Modelling the effect of feeding management on greenhouse gas and nitrogen emissions in cattle farming systems

Latifa Ouatahar*, André Bannink, Gary Lanigan, Barbara Amon

*Corresponding author for this work

Research output: Contribution to journalArticleAcademicpeer-review

Abstract

Feed management decisions are an important element of managing greenhouse gas (GHG) and nitrogen (N) emissions in livestock farming systems. This review aims to a) discuss the impact of feed management practices on emissions in beef and dairy production systems and b) assess different modelling approaches used for quantifying the impact of these abatement measures at different stages of the feed and manure management chain. Statistical and empirical models are well-suited for practical applications when evaluating mitigation strategies, such as GHG calculator tools for farmers and for inventory purposes. Process-based simulation models are more likely to provide insights into the impact of biotic and abiotic drivers on GHG and N emissions. These models are based on equations which mathematically describe processes such as fermentation, aerobic and anaerobic respiration, denitrification, etc. and require a greater number of input parameters. Ultimately, the modelling approach used will be determined by a) the activity input data available, b) the temporal and spatial resolution required and c) the suite of emissions being studied. Simulation models are likely candidates to be able to better explain variation in on-farm GHG and N emissions, and predict with a higher accuracy for a specific mitigation measure under defined farming conditions, due to the fact that they better represent the underlying mechanisms causal for emissions. Integrated farm system models often make use of rather generic values or empirical models to quantify individual emissions sources, whereas combining a whole set of process-based models (or their results) that simulates the variation in GHG and N emissions and the associated whole farm budget has not been used. The latter represents a valuable approach to delineate underlying processes and their drivers within the system and to evaluate the integral effect on GHG emissions with different mitigation options.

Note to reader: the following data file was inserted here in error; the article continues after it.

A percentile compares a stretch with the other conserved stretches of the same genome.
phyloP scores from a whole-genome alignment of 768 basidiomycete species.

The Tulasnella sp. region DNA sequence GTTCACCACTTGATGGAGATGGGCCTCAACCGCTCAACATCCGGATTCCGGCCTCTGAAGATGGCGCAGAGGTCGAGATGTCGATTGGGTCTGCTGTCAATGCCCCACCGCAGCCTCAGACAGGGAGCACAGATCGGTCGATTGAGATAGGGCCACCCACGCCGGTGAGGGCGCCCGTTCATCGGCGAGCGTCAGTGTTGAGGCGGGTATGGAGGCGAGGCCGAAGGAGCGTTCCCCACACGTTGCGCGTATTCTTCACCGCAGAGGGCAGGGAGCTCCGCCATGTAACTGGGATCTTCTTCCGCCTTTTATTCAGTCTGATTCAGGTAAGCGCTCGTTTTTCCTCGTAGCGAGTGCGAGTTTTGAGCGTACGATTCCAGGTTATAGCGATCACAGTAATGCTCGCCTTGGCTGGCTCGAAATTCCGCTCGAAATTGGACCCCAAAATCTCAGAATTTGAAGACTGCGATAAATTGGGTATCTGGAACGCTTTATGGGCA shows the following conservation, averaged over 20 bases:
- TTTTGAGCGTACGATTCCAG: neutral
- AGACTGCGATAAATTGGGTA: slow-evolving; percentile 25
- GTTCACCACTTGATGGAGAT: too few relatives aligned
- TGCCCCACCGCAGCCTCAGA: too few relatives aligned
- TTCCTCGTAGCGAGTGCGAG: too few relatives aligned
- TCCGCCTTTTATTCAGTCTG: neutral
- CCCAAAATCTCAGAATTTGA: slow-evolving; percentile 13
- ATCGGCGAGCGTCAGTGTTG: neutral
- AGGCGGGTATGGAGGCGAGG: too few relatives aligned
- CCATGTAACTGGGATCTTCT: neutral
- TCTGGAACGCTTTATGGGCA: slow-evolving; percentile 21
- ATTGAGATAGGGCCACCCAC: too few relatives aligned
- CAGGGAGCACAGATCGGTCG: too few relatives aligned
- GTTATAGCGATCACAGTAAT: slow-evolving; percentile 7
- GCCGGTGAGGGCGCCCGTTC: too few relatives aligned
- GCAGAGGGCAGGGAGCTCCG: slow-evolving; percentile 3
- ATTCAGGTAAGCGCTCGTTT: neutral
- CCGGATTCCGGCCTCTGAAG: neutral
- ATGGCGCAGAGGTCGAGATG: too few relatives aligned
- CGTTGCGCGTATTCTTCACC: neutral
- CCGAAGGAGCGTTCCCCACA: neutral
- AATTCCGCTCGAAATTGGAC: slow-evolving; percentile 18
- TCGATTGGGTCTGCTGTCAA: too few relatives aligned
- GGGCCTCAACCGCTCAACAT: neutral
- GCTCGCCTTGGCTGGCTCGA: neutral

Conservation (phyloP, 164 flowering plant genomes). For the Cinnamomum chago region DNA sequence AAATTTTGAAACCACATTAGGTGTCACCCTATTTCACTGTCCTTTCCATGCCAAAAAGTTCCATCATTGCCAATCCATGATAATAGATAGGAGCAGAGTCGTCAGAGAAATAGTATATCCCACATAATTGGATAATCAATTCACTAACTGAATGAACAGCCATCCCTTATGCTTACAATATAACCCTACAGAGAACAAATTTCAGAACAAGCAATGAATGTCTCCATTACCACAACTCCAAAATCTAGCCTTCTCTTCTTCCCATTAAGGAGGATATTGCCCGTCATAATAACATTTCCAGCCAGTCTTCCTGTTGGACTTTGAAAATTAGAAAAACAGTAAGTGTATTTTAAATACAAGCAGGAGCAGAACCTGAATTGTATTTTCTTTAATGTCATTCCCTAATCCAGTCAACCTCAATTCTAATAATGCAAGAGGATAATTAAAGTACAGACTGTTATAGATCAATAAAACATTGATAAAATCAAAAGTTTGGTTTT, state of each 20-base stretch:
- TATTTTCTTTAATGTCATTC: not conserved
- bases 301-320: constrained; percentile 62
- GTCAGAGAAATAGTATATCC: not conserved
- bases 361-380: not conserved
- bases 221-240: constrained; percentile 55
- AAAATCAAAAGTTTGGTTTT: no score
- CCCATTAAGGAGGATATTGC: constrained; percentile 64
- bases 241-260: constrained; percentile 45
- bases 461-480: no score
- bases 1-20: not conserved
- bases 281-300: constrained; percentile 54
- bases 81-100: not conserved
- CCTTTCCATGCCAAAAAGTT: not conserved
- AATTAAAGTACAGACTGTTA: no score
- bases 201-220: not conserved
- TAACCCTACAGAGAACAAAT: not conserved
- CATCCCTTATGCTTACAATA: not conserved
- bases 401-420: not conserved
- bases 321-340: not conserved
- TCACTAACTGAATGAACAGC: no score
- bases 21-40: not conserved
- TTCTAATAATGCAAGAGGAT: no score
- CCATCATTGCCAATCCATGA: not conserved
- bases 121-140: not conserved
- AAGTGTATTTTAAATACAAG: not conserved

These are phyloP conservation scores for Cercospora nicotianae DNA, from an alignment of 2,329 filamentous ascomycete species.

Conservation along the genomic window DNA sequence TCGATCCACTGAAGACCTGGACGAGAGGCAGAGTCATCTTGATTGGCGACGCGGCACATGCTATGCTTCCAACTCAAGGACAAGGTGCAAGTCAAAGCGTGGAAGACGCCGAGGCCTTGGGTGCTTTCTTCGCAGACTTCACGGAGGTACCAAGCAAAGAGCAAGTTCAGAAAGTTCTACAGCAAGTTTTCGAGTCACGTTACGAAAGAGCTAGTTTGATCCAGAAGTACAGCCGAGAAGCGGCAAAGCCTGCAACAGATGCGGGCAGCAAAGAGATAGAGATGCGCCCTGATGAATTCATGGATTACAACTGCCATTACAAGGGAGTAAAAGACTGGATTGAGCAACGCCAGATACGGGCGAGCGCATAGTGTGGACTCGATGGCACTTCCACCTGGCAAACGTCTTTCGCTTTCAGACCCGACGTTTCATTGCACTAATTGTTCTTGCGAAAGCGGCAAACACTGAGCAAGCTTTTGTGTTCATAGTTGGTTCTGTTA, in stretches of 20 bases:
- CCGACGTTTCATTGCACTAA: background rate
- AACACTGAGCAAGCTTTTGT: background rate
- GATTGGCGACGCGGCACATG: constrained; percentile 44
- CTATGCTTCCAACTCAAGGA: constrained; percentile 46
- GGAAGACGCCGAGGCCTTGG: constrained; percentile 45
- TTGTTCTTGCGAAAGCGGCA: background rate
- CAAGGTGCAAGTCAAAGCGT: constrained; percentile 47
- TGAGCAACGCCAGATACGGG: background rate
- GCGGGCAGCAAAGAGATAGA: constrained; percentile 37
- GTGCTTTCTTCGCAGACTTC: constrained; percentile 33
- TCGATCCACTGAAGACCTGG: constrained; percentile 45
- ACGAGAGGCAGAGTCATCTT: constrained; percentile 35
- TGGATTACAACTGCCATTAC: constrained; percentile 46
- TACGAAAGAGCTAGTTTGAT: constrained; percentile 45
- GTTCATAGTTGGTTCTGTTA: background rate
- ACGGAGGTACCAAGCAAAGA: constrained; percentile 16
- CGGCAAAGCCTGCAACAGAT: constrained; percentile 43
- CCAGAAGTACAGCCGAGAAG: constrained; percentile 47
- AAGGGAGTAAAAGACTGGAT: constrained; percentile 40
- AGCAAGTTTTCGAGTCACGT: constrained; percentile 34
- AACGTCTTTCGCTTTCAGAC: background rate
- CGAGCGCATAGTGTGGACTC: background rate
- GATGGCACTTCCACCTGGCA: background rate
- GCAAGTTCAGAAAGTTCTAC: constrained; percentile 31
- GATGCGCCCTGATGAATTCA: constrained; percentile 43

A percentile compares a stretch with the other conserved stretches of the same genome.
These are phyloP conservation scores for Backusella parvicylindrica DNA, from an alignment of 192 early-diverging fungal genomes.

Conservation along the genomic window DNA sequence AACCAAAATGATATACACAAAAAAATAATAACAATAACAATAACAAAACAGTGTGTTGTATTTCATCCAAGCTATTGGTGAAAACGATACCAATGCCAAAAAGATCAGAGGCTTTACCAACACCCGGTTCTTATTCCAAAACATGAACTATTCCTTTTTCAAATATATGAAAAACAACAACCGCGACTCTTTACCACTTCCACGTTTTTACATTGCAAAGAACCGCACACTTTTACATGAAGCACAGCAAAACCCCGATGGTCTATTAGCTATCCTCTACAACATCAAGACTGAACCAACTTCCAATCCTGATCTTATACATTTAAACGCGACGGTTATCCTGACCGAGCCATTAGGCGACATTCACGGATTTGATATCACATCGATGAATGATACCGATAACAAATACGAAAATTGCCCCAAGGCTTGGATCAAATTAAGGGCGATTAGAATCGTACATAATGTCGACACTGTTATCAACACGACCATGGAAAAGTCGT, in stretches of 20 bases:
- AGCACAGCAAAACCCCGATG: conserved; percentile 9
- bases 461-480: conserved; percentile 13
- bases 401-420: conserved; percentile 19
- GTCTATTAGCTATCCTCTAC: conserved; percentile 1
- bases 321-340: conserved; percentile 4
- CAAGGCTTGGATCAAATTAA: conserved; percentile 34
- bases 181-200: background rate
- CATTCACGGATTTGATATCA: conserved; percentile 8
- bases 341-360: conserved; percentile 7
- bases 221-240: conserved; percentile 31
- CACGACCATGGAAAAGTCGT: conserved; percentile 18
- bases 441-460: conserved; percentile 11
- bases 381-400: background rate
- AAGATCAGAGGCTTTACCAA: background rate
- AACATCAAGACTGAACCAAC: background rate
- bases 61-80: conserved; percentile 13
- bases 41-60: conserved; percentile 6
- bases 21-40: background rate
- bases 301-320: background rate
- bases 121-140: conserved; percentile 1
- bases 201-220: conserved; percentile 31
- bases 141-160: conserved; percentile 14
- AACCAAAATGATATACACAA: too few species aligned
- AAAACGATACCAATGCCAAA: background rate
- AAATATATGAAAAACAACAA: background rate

Original languageEnglish
Article number145932
Pages (from-to)1-19
Number of pages19
JournalScience of the Total Environment
Volume776
DOIs
Publication statusPublished - 1 Jul 2021

Keywords

  • Beef
  • Dairy
  • Diet
  • Downstream emissions
  • Life cycle assessment
  • Production system

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